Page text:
Recognizing the important role that alligator gar play in river ecosystems, the FWC strengthened protection for this species.
Some anglers may wonder why the FWC moved to protect alligator gar. While some anglers enjoy the sport of pursuing and catching this species, other anglers actually consider it a "trash" fish, not worth their efforts. FWC biologists believe no native fish is a trash fish. In fact, alligator gar play an important role in river ecosystems. This species represents a critical component of the food web as a top carnivore. Unfortunately, the numbers of alligator gar in much of their range have decreased. That’s why the FWC strengthened protection for this species.
In 2006, FWC Commissioners decided no one may take or possess alligator gar in Florida waters without a special permit. The FWC may issue these permits for scientific research and management efforts.
Alligator gar is one of the most distinctive freshwater fish species and the largest of all gar. They can exceed 200 pounds and grow to more than 6 feet long. The species gets its name from having the body of a typical gar and a head that resembles that of an alligator. Because of their huge size and great strength, alligator gar are popular with anglers; however, the popularity of this fish does not reflect its value as a human food source. While edible, they are not highly desired by most people, and, as with other gars, their roe is toxic.
It's difficult to catch alligator gar on a hook and line because of their strength and sharp teeth, and those fish caught via hook and line are susceptible to death from the stress of the fight and handling. Bow-fishing, a popular method of harvesting gar and other nongame fish, guarantees the fish will not survive.
Alligator gar occur in rivers and sometimes brackish waters across the southeastern U.S. from Florida to Texas and into Mexico. In Florida, they do not occur farther east than the Apalachicola River in the Panhandle. Previously, this species' range extended to the upper reaches of the Mississippi River in Illinois, Ohio and Missouri. Now, the species is declining or completely absent from the edges of its historical range.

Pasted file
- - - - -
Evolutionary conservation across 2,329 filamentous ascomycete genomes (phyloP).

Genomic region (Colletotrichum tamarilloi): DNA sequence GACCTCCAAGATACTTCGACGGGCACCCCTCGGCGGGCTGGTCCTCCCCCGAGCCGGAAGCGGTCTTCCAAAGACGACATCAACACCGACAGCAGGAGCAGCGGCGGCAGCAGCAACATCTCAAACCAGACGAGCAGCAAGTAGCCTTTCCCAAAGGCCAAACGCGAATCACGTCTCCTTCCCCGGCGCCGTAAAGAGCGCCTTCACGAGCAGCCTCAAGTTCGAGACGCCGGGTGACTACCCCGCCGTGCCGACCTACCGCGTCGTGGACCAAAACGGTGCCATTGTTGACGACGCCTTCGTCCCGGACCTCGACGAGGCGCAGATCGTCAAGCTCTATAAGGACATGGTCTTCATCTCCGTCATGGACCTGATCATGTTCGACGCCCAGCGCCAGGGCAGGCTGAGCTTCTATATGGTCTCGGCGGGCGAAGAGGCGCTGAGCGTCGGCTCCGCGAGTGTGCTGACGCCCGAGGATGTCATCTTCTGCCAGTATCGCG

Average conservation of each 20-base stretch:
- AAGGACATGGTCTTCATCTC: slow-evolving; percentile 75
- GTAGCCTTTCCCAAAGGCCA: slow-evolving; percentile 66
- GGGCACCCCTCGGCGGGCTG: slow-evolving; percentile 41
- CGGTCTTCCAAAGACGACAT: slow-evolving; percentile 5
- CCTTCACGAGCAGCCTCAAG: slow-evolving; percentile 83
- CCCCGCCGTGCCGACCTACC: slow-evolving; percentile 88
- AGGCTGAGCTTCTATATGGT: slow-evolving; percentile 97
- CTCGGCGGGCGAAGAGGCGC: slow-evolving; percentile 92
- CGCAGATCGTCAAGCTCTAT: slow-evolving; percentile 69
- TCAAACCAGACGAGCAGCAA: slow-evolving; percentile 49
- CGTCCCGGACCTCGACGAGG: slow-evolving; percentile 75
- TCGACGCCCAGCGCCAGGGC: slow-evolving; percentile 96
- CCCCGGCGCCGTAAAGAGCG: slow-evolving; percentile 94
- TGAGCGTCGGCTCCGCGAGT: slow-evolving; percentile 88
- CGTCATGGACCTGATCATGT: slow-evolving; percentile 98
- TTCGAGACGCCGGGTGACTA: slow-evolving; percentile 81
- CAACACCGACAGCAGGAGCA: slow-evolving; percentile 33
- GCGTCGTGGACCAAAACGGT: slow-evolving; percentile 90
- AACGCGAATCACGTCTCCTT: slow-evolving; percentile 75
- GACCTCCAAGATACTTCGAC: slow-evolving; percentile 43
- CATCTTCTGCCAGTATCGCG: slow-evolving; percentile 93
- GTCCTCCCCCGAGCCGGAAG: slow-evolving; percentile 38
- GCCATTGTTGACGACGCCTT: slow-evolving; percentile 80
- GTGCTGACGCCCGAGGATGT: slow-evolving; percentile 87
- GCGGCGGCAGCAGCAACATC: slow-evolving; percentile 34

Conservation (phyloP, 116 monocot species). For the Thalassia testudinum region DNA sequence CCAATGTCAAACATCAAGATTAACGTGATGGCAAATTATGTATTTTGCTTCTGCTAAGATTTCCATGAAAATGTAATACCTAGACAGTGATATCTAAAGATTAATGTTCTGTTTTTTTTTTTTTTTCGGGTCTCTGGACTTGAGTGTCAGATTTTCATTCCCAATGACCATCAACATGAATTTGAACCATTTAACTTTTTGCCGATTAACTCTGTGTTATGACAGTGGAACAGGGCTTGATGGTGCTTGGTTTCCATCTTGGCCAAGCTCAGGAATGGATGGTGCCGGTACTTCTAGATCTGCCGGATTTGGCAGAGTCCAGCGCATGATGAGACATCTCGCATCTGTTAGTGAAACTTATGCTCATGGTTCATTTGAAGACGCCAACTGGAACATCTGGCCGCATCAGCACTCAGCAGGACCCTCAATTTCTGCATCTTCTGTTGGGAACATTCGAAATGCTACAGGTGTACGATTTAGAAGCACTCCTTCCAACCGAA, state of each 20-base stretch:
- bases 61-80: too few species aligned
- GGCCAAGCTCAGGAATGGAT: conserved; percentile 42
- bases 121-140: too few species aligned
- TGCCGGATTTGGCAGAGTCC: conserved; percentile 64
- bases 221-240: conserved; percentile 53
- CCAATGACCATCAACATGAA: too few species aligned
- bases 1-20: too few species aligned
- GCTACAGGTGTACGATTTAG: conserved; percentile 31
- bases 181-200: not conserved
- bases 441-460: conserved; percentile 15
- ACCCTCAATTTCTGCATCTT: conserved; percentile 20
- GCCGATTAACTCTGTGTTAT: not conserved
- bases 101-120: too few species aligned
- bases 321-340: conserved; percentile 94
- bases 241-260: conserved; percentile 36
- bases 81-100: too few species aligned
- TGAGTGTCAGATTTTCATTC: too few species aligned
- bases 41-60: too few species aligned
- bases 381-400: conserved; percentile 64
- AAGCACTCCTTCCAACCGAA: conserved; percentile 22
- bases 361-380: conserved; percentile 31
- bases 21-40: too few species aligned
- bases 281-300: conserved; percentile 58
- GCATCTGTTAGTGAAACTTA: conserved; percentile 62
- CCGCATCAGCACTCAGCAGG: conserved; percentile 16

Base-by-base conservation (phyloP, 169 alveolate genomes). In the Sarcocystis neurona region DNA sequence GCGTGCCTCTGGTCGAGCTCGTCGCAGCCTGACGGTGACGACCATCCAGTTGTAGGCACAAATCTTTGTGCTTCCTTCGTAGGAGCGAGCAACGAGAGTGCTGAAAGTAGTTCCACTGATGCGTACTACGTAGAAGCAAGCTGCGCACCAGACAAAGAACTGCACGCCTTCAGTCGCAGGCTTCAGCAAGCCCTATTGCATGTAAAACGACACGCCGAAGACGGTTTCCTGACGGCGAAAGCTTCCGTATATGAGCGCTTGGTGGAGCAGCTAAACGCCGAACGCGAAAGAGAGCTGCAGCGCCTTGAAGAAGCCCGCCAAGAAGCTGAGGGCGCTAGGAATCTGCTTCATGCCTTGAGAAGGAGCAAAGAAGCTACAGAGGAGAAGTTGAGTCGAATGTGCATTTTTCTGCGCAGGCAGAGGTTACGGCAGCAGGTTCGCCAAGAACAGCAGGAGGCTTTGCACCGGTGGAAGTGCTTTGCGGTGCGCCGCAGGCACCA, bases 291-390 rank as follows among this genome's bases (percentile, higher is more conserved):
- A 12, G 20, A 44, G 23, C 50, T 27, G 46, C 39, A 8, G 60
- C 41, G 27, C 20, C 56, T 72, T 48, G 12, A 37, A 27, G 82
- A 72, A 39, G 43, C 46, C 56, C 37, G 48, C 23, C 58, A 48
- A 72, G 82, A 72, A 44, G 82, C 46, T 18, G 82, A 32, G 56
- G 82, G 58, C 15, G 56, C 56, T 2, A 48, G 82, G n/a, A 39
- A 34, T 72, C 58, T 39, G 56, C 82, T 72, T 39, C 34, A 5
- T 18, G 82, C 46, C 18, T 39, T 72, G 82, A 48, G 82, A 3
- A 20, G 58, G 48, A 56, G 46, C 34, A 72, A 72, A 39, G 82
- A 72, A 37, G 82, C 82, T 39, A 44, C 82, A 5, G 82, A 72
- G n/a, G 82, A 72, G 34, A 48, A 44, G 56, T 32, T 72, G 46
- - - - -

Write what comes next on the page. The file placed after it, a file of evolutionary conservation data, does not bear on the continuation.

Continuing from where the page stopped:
Recent studies in Alabama, Mississippi and Louisiana suggest alligator gar are very susceptible to over-fishing. Similar to other large fish species, such as sturgeon, alligator gar can live a long time. Typically, long-lived species do not reach sexual maturity for many years. Male alligator gar take six years to reach maturity and can live approximately 26 years, while females reach maturity in 11 years and can live 50 years. Since this species cannot reproduce until later in life when they are larger, they are susceptible to over-harvesting. Reproduction potential directly relates to size in alligator gar. In other words, bigger fish have more offspring. This was an important consideration for managers determining how to best protect Florida’s alligator gar.
Recognizing the decline of this species’ population, several other southeastern states, including Arkansas, Kentucky and Tennessee, also have identified the need for conservation of alligator gar. FWC biologists continue to learn more about the cause of these declines and work to develop a plan to revitalize the population. The technical knowledge gained through this research will guide efforts to manage alligator gar, and Florida's other fish and wildlife resources, for their long-term well-being and the benefit of people.